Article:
When you create art for a hobby, it doesn’t matter how you spend your time. It’s an escape, a leisurely pursuit. You can read about art, sketch, watch videos, take courses, visit galleries, or attend workshops or clubs devoted to the same goals. You can doodle for an hour, then throw it in the recycling.
But when art is your work, how you spend your time and energy is directly related to your income. If you’re not making art that sells, you’re risking your financial security. Bill collectors don’t take good intentions as payment, nor do they accept the absence of a creative spark as an excuse.
Anyone who has ever held any job knows what it’s like to have a horrible night’s sleep and wake up feeling unmotivated to do anything. But you haul your ass out of bed and go to work anyway. Because your boss is unlikely to accept “I’m just not feeling inspired today” as a valid reason for not showing up.
Talk to anyone in a creative field who does it for a living, and they’ll tell you that waiting for inspiration is for amateurs. Professionals get to work, even when they don’t feel like it. Art for a living is no different. You stick to a schedule, show up every day, and you do the work, even when you don’t want to.
But just as people in many fields go away for conferences, take additional training in the latest techniques, or keep up to date on industry literature to remain competitive, artists also need to make time for the unquantifiable.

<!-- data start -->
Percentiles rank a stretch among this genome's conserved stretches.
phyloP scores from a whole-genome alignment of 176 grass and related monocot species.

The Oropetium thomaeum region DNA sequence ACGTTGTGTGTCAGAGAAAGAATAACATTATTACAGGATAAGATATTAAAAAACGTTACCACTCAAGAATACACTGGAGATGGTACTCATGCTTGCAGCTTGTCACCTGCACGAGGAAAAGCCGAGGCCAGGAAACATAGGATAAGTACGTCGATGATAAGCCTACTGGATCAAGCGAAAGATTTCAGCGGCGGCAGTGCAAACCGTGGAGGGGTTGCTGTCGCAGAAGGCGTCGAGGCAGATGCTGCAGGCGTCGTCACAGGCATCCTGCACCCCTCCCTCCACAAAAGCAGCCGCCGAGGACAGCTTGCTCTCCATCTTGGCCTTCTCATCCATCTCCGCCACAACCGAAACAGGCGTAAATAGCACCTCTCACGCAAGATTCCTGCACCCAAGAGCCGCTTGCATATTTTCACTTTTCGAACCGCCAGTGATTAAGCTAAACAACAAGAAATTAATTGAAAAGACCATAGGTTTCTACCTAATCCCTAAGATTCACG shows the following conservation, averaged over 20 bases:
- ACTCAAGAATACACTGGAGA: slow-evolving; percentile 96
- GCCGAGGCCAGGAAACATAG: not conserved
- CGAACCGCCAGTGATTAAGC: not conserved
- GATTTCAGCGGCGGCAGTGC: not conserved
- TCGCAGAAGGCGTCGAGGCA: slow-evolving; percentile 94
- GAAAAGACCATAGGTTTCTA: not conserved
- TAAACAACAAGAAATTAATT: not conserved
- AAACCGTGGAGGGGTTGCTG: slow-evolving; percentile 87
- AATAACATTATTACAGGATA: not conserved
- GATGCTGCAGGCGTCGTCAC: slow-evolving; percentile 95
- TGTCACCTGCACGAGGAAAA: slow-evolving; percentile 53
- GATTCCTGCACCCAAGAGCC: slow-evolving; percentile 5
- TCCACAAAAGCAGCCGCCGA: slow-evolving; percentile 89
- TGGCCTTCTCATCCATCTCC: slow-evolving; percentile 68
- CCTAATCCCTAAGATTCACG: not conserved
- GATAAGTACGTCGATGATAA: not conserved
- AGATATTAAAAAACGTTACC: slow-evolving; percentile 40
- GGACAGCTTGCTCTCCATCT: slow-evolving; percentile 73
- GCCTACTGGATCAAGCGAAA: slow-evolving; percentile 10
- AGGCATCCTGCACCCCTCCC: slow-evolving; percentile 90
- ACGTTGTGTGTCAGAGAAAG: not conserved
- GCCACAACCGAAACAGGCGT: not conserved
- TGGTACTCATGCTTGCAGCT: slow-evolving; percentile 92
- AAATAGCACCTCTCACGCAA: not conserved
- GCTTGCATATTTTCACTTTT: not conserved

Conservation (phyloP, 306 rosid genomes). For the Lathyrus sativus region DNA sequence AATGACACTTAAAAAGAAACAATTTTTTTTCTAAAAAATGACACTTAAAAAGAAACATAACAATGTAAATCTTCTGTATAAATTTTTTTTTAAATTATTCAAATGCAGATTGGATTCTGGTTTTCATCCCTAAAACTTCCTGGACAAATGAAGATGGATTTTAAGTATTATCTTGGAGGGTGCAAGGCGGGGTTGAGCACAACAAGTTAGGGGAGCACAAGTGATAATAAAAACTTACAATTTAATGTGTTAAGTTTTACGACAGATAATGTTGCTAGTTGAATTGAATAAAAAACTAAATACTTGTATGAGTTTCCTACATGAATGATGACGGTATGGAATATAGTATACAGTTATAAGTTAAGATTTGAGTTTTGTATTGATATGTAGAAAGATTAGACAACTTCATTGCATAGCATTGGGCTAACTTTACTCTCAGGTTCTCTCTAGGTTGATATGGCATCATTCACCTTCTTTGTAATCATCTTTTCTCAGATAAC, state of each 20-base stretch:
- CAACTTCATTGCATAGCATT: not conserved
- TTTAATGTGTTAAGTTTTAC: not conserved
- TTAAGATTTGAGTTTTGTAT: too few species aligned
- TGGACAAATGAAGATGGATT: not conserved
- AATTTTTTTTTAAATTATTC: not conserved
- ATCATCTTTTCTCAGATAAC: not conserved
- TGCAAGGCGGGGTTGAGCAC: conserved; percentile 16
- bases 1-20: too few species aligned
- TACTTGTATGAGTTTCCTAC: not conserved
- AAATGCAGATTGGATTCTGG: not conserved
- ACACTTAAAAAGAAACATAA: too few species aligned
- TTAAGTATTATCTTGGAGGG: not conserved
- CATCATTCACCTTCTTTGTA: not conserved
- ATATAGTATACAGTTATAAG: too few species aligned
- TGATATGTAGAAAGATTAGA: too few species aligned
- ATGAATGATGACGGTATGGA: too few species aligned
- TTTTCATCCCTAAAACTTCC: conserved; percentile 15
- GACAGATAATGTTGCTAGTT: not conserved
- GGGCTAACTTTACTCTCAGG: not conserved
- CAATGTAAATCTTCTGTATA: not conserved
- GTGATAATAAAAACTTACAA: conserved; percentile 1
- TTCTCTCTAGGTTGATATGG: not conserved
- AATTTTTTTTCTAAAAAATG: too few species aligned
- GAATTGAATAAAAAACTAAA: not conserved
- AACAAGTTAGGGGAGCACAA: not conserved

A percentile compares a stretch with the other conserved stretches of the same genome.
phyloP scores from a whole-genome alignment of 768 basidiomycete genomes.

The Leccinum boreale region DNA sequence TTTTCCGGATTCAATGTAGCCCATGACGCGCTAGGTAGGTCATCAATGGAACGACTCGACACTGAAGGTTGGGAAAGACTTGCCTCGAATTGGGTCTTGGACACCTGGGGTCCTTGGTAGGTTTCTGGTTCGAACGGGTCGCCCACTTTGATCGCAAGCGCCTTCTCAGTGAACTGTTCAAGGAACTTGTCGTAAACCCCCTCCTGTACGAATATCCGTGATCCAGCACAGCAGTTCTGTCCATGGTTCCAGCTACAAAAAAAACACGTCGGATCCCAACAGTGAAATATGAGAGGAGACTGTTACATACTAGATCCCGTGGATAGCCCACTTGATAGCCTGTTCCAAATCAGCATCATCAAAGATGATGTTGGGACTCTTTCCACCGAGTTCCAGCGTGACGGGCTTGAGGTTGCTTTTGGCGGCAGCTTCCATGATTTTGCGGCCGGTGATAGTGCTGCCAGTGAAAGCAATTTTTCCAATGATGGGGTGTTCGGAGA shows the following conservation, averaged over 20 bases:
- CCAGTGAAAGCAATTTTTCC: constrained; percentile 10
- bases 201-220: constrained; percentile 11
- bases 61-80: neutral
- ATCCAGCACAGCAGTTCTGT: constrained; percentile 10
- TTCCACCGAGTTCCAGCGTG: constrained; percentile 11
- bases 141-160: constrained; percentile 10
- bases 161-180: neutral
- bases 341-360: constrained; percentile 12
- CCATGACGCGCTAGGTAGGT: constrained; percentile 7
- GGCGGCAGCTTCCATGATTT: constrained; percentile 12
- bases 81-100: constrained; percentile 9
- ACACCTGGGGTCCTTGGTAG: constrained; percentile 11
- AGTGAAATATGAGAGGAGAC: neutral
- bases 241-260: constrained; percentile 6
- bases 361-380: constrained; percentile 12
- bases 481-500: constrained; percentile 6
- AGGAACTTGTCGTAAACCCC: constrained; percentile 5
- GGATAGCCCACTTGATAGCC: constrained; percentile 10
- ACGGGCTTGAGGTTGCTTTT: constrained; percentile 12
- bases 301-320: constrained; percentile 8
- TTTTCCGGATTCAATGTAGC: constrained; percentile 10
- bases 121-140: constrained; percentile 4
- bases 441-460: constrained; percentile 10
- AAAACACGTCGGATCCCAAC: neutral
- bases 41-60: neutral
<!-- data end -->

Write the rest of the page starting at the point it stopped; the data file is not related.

The only way to improve on skills is to invest in them, even when it feels like you’re not getting any work done.
Whenever I start a new painting, my intent is most often to create a production piece. If it’s a painting of an animal, I want the result to be a print or an image for licensing, something that goes into the inventory to generate future income.
On occasion, I’ll make room for a character portrait for my own enjoyment (I’m working on one right now), but when it comes to the whimsical wildlife, I don’t often make time for sketching, or experiments, or ‘let’s try something and see what happens.’
But I should.
Even though I never went to art school, I know enough from talking to artists who have, that sketching and playing around is essential. It’s where you find your happy accidents, those unexpected gems that pop up simply from drawing for fun or practice.
My Grizzly, the very first whimsical wildlife painting in 2009, was an experiment. I was trying something new to see what might happen, and it eventually changed my entire career, leading me to the work I enjoy most.
It’s an easy bad habit to get into, judging the art I create to be only as valuable as its revenue. But, unfortunately, that’s a short-sighted view of what has been a long career and will hopefully continue to be.This eagle-in-flight could have become a production piece, but I got to a point where I realized that even though I enjoyed it, I didn’t feel like taking it any further. It was good practice; I recorded it, so I get to show another time-lapse, but this is as far as I’m taking it. It’s more than a sketch but less than my usual hyper-detailed renderings. Click here or on the image to see the full sized piece and the 2-minute video.
I’m going to accept that it was a practice piece and creative time well spent.
Sometimes, that’s enough.